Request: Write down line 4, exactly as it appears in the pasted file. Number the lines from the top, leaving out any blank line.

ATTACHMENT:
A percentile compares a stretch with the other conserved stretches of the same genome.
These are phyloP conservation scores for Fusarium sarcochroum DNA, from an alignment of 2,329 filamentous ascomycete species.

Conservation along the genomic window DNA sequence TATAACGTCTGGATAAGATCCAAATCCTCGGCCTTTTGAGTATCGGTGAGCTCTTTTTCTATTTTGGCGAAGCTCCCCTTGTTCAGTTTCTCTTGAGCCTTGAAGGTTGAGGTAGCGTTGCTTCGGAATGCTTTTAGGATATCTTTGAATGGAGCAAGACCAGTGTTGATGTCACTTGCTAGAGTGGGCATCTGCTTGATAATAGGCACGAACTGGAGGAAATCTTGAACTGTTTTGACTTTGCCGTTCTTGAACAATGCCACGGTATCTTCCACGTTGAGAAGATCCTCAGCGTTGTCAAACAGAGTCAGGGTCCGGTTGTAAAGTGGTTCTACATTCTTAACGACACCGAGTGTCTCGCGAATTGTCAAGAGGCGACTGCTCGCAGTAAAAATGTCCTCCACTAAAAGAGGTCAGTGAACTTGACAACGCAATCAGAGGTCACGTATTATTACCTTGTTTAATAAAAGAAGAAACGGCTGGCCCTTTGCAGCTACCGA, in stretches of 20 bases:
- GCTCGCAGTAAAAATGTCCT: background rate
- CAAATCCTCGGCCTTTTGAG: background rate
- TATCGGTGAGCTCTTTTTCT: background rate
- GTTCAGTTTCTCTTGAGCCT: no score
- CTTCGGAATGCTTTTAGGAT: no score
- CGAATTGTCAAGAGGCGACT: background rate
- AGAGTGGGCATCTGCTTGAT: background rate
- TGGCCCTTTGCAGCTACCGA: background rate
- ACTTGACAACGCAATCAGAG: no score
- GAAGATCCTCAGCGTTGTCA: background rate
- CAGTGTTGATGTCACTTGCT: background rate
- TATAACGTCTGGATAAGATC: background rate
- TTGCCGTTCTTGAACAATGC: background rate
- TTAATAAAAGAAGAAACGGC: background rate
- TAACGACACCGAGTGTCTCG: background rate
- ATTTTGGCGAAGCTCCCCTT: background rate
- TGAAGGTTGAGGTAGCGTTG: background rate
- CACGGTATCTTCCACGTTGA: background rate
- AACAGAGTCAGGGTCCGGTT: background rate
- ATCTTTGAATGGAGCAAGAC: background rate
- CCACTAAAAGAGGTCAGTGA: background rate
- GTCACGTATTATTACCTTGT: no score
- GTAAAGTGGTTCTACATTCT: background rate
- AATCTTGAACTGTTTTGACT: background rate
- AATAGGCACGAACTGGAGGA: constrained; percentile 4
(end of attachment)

- GCTCGCAGTAAAAATGTCCT: background rate